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The Lessons of COVID-19

Over the past year, Behavioral Health Action has been working to develop a model for behavioral health in California. As this report was prepared for release in early 2020, the COVID-19 public health emergency changed the world — including exacerbating behavioral health challenges by creating new obstacles for those already in distress and increasing the ranks of those who need care.

 

Across the board, behavioral health needs have skyrocketed.

Having lived with COVID-19 for the better part of a year, we now know that, both statewide and nationally, the number of people who need mental health and substance use disorder care has increased at an alarming rate. Economic insecurity, social isolation, health concerns, the strain of caring for others or working on the front lines — all have taken their toll. Behavioral health care needs have never been greater — for health care workers, families, and children, and those in ethnic and minority communities that have been disproportionally hard hit by the COVID-19 public health emergency.[i]

Families and children are also experiencing a new range of stressors threatening their physical and mental well-being. Job losses, school closures, and caring for loved ones recovering at home are contributing to higher levels of stress, anxiety, and depression. Families who would normally be able to see loved ones in the hospital are now being isolated and disconnected, causing additional levels of anxiety and fear. Finally, losing a family member or friend due to COVID-19 is putting people at a higher risk for prolonged grief.

It is against this backdrop that one in four Americans continues to require behavioral health care, and many more are now experiencing that same need. Nationally, a recent study found that 13.3% of adults reported new or increased substance use as a way to manage stress due to COVID-19. In July, nearly half of Californians reported symptoms of generalized anxiety disorder or major depression since the start of the public health emergency.[ii]

 

For some, the risks are even greater.

While COVID-19 has drastically changed life for nearly everyone, factors such as life stage, socioeconomic and employment status, and family roles have intensified the behavioral health implications for many. Consider:[iii]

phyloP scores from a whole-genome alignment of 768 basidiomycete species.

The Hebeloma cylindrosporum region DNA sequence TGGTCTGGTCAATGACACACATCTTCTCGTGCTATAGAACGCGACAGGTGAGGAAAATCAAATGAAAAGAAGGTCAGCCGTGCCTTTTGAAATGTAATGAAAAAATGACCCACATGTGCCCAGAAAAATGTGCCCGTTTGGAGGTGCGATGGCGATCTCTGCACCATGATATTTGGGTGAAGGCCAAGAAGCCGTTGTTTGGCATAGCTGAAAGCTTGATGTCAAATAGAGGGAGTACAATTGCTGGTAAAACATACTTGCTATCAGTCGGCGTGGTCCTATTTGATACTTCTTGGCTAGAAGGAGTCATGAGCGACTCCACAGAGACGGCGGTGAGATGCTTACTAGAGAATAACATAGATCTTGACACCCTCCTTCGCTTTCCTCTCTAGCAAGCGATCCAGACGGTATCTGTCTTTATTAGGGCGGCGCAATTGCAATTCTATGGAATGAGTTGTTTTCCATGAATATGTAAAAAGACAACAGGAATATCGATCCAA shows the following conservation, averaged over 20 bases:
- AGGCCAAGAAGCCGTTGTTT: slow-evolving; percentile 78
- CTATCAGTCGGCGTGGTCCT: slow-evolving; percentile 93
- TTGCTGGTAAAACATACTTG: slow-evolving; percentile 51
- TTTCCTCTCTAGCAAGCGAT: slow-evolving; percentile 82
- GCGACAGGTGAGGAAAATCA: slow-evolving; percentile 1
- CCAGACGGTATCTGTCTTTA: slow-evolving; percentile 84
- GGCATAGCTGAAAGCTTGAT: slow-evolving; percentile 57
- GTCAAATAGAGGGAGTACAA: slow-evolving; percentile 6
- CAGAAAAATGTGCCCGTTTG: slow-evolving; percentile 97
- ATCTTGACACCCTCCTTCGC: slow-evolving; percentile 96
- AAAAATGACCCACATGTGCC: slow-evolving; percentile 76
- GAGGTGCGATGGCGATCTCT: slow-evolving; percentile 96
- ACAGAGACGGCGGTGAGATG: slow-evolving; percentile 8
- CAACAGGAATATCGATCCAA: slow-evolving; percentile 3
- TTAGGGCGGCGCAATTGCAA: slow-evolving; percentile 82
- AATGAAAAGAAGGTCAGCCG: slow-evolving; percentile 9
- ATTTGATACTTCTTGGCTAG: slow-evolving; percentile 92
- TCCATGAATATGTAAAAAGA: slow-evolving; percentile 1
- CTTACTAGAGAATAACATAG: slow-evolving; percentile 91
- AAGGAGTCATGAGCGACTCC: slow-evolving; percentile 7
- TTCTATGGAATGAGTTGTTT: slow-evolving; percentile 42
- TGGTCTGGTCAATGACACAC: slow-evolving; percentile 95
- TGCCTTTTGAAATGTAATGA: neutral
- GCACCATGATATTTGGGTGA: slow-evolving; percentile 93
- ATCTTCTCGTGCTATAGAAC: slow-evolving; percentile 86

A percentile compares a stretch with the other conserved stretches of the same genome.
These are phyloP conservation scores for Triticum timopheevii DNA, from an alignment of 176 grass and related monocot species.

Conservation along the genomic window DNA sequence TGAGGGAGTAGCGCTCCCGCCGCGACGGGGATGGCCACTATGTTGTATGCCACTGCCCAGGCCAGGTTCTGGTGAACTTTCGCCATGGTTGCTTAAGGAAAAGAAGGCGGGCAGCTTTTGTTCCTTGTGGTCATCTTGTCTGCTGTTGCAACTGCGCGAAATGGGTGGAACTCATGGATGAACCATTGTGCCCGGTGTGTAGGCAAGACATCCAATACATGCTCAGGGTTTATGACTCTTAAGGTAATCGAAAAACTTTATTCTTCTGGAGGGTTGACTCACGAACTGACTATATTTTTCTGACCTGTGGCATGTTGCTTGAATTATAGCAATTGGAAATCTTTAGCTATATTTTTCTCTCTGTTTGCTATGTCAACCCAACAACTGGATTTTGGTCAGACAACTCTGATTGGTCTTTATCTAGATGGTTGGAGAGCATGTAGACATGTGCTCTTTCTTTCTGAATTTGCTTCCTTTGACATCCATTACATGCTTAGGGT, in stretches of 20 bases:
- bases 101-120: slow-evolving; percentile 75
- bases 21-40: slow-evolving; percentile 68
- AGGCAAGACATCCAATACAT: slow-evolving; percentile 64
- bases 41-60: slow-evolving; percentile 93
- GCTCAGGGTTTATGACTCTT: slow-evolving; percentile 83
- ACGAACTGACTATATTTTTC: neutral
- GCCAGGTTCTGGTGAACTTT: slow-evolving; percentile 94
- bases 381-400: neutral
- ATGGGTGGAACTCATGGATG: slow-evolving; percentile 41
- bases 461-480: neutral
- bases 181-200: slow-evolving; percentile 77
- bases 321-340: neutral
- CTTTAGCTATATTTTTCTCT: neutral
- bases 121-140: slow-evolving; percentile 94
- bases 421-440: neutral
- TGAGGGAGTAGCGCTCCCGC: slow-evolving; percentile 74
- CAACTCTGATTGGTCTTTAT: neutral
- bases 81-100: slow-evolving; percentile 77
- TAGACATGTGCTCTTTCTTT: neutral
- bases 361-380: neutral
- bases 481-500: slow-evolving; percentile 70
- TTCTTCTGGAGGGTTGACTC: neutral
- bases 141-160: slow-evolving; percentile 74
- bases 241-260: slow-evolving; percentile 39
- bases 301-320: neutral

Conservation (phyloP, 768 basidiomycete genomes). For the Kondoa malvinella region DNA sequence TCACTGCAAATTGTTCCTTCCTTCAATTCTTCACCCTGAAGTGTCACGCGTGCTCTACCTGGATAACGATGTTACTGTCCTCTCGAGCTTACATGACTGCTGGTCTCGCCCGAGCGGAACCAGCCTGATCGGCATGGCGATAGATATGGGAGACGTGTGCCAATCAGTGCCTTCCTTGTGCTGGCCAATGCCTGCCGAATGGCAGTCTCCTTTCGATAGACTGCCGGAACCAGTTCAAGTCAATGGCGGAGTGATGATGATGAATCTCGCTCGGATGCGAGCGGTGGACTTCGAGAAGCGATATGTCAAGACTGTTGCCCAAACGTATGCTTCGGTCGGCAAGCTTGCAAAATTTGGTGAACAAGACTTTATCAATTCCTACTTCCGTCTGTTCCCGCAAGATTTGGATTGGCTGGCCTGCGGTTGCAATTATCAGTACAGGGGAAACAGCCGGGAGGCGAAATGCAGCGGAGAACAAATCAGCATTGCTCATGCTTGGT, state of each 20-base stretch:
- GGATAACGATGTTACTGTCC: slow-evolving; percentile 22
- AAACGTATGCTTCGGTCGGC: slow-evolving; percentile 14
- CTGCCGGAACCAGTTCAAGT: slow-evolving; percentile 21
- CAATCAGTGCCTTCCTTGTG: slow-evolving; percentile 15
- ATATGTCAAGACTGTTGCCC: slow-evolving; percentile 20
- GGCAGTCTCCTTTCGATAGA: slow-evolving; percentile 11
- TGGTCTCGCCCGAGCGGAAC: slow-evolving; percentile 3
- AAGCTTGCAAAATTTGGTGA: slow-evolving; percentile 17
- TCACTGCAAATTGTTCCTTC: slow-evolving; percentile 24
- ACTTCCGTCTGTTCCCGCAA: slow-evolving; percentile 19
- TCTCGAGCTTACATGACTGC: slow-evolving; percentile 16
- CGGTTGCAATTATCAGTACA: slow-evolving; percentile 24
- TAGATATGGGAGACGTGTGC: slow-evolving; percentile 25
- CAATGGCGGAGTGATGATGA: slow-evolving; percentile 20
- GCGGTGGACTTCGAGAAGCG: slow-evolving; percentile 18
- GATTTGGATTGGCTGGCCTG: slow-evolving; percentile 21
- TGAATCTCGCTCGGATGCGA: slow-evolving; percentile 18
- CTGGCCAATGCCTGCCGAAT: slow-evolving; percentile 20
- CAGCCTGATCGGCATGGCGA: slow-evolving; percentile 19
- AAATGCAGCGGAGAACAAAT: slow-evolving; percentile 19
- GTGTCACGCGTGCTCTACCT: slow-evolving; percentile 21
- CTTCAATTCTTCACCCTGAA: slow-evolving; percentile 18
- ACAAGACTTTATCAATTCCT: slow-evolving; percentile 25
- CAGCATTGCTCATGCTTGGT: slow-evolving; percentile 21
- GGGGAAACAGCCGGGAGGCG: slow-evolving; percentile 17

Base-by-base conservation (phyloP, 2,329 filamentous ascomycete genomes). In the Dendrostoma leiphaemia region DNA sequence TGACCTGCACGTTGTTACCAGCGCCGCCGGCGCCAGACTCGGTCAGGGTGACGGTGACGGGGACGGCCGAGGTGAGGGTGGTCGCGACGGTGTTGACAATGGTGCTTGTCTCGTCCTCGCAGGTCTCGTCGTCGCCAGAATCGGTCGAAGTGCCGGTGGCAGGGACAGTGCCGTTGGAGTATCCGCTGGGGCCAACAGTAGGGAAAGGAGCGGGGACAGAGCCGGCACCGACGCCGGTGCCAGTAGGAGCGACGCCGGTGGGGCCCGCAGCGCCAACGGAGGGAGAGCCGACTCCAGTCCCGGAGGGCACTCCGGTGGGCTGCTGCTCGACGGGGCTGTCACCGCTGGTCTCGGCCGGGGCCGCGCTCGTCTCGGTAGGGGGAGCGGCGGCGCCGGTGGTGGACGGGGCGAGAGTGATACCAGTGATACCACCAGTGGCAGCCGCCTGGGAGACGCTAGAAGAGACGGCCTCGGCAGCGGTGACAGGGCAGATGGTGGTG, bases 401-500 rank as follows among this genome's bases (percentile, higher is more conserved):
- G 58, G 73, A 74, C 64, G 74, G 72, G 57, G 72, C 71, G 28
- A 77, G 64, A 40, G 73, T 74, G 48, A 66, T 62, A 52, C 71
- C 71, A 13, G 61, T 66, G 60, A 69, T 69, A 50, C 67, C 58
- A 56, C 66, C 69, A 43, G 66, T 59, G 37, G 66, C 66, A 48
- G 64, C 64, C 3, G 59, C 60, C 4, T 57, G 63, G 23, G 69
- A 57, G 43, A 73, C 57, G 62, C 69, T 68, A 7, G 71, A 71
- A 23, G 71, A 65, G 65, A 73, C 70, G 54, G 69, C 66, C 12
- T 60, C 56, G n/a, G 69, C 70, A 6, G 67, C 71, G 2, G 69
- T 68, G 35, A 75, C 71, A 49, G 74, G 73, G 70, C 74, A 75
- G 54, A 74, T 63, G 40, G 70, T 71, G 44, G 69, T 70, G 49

• More than half of people who lost income or employment report negative mental health impacts. Black and Hispanic adults are more likely than others to say they or someone in their household has lost a job or taken a cut in pay due to the outbreak.[iv]
  • Lower income people report higher rates of major negative mental health impacts compared to higher income people. More than one-third of adults earning less than $40,000 annually say worry or stress related to COVID-19 has had a major negative impact on their mental health.
  • People over 65 report increased anxiety, and parents with children in K-12 schools report concern for their children’s social and mental wellness.
  • Front-line workers are experiencing high rates of burnout and increased anxiety. A poll in mid-April found that 64% of households with a health care worker said worry and stress caused them to experience at least one adverse effect on their mental health, compared to 56% of the total population.
  • For Black Americans, the recent, frequent images and viral videos of police brutality against Black people have compounded the disproportionate impacts of COVID-19. Racial trauma — the distress experienced because of the accumulation of racial discrimination, racial violence, or institutional racism — is having a real effect on Black and Hispanic adolescents and adults.[v]

 

Change cannot be delayed.

The ideas presented in this report should be understood in tandem with the public health emergency and racial trauma and how significantly they have complicated California’s behavioral health care landscape. Demand for care has increased during a time when the number of providers has decreased, and the challenges in delivering care have never been more complex.

We must learn from the 2020 public health emergency, begin the change that will improve peoples’ lives — and in the process, better prepare ourselves for future crises that unexpectedly derail the behavioral health of millions of Californians.

 


Citations

[i] California Health Care Foundation, “Racism Fuels Double Crisis: Police Violence and COVID-19 Disparities,” June 8, 2020, https://www.chcf.org/blog/racism-fuels-double-crisis-police-violence-covid-19-disparities/.

[ii] Czeisler, M. et al, U.S. Department of Health and Human Services, “Mental Health, Substance Use, and Suicidal Ideation During the COVID-19 Pandemic — United States,” Morbidity and Mortality Weekly Report, June 2020, http://dx.doi.org/10.15585/mmwr.mm6932a1.

[iii] Panchal, N. et al, Kaiser Family Foundation, “The Implications of COVID-19 for Mental Health and Substance Use, August 2020, https://www.kff.org/coronavirus-covid-19/issue-brief/the-implications-of-covid-19-for-mental-health-and-substance-use/.

[iv] Pew Research Center, “About Half of Lower-Income Americans Report Household Job or Wage Loss Due to COVID-19,” April 2020, https://www.pewsocialtrends.org/2020/04/21/about-half-of-lower-income-americans-report-household-job-or-wage-loss-due-to-covid-19/

[v] Nasir, N., Associated Press, “Images of brutality against Black people spur racial trauma,” June 29, 2020, https://apnews.com/article/e0f960ecf3b1059a8daa50309be8d6f1. O’Neil, R., Harvard Kennedy School, “The hidden trauma of police killings,” June 11, 2020, https://www.hks.harvard.edu/faculty-research/policy-topics/gender-race-identity/hidden-trauma-police-killings.

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